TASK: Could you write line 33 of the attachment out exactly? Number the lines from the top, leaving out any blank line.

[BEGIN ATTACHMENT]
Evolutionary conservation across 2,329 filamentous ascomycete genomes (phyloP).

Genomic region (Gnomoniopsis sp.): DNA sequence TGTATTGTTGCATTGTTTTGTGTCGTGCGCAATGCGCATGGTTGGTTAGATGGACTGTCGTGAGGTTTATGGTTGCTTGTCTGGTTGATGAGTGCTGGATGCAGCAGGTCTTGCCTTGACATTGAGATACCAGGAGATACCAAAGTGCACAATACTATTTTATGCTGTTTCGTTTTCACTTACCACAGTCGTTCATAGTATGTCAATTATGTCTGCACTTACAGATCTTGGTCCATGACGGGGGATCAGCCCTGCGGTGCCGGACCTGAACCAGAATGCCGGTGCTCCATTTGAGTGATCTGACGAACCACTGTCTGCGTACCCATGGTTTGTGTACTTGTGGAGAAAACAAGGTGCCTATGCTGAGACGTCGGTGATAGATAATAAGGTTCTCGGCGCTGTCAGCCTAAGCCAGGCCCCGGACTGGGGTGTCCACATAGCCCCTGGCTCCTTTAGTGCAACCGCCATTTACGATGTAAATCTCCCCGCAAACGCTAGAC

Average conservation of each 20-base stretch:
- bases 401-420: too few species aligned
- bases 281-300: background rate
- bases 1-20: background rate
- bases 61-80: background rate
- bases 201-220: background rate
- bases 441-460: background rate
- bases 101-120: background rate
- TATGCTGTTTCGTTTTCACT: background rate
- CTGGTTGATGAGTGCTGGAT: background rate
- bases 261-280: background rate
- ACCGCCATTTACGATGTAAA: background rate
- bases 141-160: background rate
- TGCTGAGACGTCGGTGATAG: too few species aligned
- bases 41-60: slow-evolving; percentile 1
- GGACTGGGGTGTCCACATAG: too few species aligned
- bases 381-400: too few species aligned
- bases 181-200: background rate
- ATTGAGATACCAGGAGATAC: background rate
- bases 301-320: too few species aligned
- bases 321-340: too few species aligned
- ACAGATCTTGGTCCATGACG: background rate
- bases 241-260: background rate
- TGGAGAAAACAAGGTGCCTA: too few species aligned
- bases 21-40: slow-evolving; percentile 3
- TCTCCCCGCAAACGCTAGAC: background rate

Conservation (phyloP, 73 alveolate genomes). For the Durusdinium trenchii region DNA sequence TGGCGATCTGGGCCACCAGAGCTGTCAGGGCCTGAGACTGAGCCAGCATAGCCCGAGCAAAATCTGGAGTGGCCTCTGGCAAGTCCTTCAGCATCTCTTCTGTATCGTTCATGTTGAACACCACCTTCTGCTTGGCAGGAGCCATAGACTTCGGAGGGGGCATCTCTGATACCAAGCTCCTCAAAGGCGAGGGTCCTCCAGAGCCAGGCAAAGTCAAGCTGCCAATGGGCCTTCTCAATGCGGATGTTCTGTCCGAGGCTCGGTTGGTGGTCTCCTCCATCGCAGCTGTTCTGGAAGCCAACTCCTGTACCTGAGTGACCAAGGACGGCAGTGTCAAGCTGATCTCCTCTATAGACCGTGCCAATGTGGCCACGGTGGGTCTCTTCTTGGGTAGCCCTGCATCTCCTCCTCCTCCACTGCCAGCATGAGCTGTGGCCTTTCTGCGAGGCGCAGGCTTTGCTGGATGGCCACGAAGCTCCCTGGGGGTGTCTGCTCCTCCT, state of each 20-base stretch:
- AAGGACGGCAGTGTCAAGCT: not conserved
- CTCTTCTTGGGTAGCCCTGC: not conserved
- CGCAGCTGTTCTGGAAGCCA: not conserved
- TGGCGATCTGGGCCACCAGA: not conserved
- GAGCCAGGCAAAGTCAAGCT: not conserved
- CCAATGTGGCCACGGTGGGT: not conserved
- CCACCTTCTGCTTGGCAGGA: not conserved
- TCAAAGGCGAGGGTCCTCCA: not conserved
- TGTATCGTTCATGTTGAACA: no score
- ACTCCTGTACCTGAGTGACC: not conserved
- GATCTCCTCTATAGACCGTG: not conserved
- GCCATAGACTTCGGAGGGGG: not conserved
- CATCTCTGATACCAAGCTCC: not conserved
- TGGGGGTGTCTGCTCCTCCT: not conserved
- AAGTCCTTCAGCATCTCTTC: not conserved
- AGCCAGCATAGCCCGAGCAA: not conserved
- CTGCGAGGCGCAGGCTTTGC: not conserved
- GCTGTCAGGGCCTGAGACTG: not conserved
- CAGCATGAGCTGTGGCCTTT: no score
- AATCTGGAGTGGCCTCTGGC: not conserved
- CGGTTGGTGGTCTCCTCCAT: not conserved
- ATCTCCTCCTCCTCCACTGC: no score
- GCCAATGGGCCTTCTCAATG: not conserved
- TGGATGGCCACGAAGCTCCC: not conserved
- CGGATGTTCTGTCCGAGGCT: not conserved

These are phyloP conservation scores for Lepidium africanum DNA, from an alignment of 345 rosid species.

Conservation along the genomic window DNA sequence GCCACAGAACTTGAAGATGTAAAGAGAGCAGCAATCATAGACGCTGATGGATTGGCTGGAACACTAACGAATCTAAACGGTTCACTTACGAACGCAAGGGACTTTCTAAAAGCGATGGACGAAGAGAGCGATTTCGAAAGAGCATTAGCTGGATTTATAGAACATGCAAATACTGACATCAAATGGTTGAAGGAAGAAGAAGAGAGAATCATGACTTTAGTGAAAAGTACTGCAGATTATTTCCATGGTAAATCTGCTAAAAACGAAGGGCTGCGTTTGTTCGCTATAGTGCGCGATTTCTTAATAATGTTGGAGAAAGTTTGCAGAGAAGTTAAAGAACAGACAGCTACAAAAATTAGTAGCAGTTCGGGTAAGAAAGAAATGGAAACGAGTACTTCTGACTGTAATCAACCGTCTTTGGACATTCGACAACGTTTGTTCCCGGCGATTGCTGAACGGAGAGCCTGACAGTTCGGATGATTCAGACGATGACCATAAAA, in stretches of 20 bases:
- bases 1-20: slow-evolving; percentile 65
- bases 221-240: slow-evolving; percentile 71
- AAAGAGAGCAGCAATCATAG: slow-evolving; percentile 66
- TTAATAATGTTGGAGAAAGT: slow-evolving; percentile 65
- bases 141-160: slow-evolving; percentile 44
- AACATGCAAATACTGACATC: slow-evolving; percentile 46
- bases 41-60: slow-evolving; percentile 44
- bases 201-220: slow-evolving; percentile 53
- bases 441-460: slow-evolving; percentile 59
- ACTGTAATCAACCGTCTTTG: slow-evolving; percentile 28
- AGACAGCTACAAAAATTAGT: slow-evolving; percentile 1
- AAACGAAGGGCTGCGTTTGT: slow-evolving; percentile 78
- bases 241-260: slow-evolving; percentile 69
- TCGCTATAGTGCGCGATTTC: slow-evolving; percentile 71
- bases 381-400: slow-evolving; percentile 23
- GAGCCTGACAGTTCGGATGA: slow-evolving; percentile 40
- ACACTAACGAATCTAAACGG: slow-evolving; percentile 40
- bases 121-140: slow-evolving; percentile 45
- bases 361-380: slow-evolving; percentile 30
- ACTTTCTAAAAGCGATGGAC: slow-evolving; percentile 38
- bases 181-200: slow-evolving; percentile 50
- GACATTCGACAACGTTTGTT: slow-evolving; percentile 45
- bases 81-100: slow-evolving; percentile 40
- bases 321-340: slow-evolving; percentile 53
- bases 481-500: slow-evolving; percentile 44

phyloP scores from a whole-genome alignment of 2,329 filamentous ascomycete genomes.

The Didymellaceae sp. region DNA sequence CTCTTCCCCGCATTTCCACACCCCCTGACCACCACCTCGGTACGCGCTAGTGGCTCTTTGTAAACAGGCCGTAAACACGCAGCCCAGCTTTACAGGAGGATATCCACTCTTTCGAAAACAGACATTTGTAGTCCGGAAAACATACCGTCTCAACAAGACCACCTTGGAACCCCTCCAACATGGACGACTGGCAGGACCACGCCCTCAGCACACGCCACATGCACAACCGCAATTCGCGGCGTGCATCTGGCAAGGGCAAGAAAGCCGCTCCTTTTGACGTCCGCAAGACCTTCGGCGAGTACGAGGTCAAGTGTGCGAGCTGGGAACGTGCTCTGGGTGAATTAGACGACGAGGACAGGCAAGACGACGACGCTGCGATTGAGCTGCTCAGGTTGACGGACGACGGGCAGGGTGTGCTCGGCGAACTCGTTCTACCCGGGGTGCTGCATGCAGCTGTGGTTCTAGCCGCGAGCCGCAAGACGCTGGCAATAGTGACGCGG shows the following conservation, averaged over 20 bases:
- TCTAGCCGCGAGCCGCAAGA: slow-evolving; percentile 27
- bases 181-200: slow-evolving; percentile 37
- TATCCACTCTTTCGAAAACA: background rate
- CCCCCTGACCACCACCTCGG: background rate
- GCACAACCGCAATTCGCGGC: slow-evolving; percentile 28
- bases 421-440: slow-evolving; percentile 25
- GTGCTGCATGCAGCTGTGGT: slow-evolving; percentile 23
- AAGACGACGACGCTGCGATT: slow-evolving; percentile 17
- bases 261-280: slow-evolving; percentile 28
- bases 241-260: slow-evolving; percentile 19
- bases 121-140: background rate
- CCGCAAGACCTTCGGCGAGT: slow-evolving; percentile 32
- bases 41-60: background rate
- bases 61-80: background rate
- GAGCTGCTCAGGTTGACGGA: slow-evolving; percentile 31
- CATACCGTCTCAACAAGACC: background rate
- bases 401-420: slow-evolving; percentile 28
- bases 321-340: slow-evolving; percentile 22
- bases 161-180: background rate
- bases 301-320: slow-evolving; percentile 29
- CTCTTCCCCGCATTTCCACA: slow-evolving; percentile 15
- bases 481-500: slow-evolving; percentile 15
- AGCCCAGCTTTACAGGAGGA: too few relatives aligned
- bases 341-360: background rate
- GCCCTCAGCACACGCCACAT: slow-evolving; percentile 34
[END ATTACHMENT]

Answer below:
- TGGCGATCTGGGCCACCAGA: not conserved